“I’m going to England!” I was so excited that I couldn’t stop thinking about it. The flight would leave at 23:25 on August 3rd, 2005 from Montreal’s Dorval Airport to London Gatwick, arriving at 10:55 on August 4th, local time. Allowing two hours to pass Customs, we would take the 13:03 train to Reading in order to catch a mainline train leaving at 14:32 for Exeter St. David’s. Then we would take the second last local train at 16:26 to Dawlish, where we would be picked up by S’s parents. All the tickets had been booked and we were ready to go.
A friend gave us a lift to Dorval Airport at around 19:30. I looked at the sky getting dark with some red clouds at the rim, feeling a bit nervous. I always worried about accidents before taking a plane—not that it would ever stop me.
We entered the airport, found the check-in desk of Air Transat, and were told that our flight would be two hours late! Talking to the check-in agent about having to catch our train in London only rewarded us with this answer: “There’s nothing we can do.”
“We’d better change our train reservation”, was our first reaction. We looked around the airport, back and forth, left and right, up and down, before locating two touch-screen internet access booths, one of which was “hors service”. The instructions said ten minutes for two dollars. Preparing to lose two dollars in the worst case, we inserted a coin into the slot. One touch brought us into the English language world, a second touch opened a web browser, and a third touch took us to a blue screen—the machine rebooted itself!
Calling customer service gave us no benefit except for venting a bit our anger. We decided to give S’s parents a ring. His father provided two helpful suggestions: one for the immediate situation, getting a note from the airline company might increase our chance of being let on a different train; the other for future use, we should sit on the left side of the train from Exeter to Dawlish, for the view would be better.
We talked to an Air Transat agent again, who kindly referred us to the manager. With no difficulty this time, we received from the manager a huge sheet of paper with a brief note in big fonts explaining about the delay of the flight.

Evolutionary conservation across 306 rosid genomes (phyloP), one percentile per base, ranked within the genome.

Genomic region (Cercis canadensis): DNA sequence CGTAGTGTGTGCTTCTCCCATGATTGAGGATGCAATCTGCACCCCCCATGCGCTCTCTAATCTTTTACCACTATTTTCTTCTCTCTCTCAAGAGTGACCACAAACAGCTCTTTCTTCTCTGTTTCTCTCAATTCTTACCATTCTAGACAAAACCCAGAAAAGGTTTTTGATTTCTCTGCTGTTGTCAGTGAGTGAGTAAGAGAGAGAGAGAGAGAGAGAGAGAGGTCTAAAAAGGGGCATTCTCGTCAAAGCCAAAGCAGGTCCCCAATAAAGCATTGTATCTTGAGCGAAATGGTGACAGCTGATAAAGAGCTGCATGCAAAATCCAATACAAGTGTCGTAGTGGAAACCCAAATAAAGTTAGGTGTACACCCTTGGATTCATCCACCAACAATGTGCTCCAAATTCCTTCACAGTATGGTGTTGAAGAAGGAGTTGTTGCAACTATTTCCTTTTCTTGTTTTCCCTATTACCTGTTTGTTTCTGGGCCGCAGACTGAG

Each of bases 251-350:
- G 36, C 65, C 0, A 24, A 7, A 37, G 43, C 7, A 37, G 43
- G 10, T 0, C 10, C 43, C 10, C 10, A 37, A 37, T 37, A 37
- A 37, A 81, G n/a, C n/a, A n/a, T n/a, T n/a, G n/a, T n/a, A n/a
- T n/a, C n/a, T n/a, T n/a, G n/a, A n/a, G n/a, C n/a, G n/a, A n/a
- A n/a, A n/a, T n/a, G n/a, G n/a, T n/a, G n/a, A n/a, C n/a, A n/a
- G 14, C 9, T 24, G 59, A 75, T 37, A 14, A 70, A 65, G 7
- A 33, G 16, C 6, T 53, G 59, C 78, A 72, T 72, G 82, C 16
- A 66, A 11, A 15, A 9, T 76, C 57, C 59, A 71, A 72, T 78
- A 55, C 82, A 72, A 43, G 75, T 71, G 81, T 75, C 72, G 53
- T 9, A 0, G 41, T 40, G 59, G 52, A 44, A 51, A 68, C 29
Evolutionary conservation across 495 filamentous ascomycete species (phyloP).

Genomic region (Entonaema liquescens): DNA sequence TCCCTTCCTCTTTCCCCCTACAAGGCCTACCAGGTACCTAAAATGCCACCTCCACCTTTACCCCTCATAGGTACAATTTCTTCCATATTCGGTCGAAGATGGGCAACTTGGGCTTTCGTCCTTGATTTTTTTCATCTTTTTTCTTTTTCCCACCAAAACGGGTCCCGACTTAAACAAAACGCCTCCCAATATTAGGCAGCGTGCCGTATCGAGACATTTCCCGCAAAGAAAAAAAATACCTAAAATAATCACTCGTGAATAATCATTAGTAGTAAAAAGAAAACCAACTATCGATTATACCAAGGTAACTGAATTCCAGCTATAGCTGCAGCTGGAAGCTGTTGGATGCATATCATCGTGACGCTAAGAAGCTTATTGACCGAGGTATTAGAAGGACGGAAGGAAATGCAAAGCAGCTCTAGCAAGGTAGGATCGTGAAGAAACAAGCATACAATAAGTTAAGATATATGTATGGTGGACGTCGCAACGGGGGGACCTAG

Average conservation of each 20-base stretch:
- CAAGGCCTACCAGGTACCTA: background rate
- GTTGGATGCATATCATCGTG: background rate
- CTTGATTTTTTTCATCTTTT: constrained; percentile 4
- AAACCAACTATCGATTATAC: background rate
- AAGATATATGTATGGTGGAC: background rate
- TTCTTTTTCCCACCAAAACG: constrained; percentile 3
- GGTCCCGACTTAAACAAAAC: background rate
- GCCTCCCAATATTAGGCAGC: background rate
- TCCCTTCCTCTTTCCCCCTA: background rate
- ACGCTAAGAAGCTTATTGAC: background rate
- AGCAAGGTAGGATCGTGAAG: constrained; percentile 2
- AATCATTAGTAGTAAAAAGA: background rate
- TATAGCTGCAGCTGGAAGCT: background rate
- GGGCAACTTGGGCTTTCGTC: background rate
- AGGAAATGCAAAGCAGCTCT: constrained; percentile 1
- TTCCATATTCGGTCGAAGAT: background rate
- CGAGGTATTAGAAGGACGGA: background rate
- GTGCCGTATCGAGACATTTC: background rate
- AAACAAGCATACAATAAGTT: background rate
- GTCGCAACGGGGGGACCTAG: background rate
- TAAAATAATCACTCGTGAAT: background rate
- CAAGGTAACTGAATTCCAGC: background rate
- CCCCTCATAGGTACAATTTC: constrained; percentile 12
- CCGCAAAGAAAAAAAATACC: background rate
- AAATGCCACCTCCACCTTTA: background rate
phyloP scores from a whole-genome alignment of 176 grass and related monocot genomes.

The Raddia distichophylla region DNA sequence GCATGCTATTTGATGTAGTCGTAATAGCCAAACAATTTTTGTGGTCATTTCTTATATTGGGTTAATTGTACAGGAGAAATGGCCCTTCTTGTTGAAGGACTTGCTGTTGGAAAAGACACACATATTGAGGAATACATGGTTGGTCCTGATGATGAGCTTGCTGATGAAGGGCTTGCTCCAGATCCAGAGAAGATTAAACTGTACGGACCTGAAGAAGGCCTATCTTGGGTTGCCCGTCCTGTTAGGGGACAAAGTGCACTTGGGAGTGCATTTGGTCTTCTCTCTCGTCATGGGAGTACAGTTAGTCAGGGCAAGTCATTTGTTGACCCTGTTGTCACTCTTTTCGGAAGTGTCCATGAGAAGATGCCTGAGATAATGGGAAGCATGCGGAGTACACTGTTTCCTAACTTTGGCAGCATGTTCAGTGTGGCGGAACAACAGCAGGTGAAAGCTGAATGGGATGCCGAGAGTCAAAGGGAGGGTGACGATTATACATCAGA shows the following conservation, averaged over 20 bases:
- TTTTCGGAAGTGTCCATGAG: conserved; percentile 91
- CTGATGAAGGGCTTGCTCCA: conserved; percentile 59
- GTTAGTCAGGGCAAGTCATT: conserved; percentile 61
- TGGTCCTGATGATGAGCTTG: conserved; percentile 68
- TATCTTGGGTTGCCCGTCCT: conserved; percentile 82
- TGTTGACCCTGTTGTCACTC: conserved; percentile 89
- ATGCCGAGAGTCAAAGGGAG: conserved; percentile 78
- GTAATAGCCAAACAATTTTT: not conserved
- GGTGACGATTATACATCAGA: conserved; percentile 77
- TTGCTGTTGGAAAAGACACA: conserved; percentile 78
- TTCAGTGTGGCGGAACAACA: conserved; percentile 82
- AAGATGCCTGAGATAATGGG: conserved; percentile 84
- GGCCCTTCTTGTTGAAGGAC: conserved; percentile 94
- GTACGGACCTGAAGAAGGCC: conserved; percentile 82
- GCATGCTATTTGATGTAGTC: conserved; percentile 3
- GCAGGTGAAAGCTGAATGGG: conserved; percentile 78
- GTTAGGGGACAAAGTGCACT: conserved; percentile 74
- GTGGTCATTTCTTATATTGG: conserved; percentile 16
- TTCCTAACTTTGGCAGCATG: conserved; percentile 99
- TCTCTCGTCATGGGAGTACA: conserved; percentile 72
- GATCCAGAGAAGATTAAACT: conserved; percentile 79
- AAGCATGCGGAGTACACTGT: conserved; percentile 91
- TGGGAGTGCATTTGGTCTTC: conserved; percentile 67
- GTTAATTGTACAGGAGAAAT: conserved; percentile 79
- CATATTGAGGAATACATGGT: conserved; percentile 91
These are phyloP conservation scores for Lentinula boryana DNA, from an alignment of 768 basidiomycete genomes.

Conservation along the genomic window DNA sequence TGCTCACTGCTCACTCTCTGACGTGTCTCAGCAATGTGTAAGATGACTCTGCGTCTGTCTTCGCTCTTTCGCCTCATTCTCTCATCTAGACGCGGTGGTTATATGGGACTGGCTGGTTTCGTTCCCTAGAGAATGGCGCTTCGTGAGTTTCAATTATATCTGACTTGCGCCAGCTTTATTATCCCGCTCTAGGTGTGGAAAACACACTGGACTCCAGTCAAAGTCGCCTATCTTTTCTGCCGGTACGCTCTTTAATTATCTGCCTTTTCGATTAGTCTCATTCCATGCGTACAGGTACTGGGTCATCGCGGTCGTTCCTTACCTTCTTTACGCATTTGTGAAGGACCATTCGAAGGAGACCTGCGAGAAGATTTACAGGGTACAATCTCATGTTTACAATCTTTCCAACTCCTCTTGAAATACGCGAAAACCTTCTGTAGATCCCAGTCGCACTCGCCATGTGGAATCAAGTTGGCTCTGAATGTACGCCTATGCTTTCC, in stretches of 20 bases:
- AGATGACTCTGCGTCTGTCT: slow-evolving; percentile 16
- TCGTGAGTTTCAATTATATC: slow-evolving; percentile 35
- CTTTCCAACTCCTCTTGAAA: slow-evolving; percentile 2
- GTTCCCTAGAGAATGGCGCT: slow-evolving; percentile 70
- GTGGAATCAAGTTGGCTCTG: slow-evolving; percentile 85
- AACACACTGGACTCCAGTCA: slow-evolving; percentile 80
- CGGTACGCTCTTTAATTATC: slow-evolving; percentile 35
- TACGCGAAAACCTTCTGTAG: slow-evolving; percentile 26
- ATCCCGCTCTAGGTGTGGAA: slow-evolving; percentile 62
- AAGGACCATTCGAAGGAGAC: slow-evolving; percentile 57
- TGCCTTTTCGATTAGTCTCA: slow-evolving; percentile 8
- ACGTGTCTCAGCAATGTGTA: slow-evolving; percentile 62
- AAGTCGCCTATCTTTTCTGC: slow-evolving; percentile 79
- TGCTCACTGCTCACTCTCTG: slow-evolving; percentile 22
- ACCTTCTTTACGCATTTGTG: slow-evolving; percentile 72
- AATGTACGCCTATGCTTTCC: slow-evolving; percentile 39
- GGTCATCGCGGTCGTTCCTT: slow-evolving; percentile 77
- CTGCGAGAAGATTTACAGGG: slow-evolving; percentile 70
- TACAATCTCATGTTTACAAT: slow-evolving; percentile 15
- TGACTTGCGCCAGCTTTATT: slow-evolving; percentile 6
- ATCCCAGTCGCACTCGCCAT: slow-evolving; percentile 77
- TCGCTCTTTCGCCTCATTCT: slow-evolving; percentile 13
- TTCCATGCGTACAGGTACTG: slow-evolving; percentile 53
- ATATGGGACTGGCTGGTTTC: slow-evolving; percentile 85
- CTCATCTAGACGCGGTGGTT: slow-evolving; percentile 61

For the next five hours, we sat in the waiting room, waiting. When we got on the plane, it was 1:30am. Even though I was very tired, I kept worrying about the train schedule in England, especially the possibility of missing the last train at Exeter, which would leave fifty minutes after our reserved train. But since there was nothing we could do, I tried to forget it and get some sleep.
The flight was smooth. We arrived at London Gatwick Airport at 13:10. We had definitely missed our 13:03 train to Reading, but we must try to catch the next one at 14:00. As soon as we got off the plane, we rushed to the Customs. Fortunately, the line was short. Counter to my experience at the US border, where the Customs officers all wore a stone face, the officers here were polite and smiling, making me feel more welcome.
Passing the Customs only took fifteen minutes, but getting luggage took another twenty-five. We had ten minutes left for catching the train. With our luggage, we ran to the train station at one end of the airport, where we had to fetch our prepaid tickets from a machine. There were three people in front of us, but the first person took an awfully long time. I kept looking at my watch, 13:52, 13:53, 13:54, 13:55, 13:56. By this point, I gave up. There was no way we could catch the train in four minutes. Finally, the first person started moving. Very quickly the second person was done, and the third, then us! I looked at my watch again, 13:58.
We grabbed our luggage and went through the ticket center following an arrow on the wall. Preparing to run again, I was surprised to find myself already on the right platform. But the train wasn’t there. An overhead display said that the next train for Reading would leave at 14:03. So the train hadn’t arrived yet and we still had five minutes to wait. “My goodness! They really mean it!” I exclaimed with relief. “When they say 14:03, they don’t show up before 14:00!” “This is England.” S replied proudly. “We are serious about train schedules.”
We got on the train, which wasn’t very full, and made ourselves comfortable. Shortly after the train started, a ticket inspector came. Since our reservation wasn’t printed on the tickets, we had no trouble. At least we made the first of our three trains.
We spent an hour and fifteen minutes on the train. I looked out of the window at the English landscape. It looked familiar at the first sight. Green fields divided into patches, the color and the size very similar to those of the rural area around Shanghai. The difference was in the hills, which gave more variety to the scenery. At one moment, the train ran along the bottom of a valley surrounded by hill tops; and the next, the train climbed over a hill, presenting a vast land expanding up and down to the horizon. Animals such as cows, sheep, horses and deer were often seen in the fields, which wasn’t the case when travelling in Canada.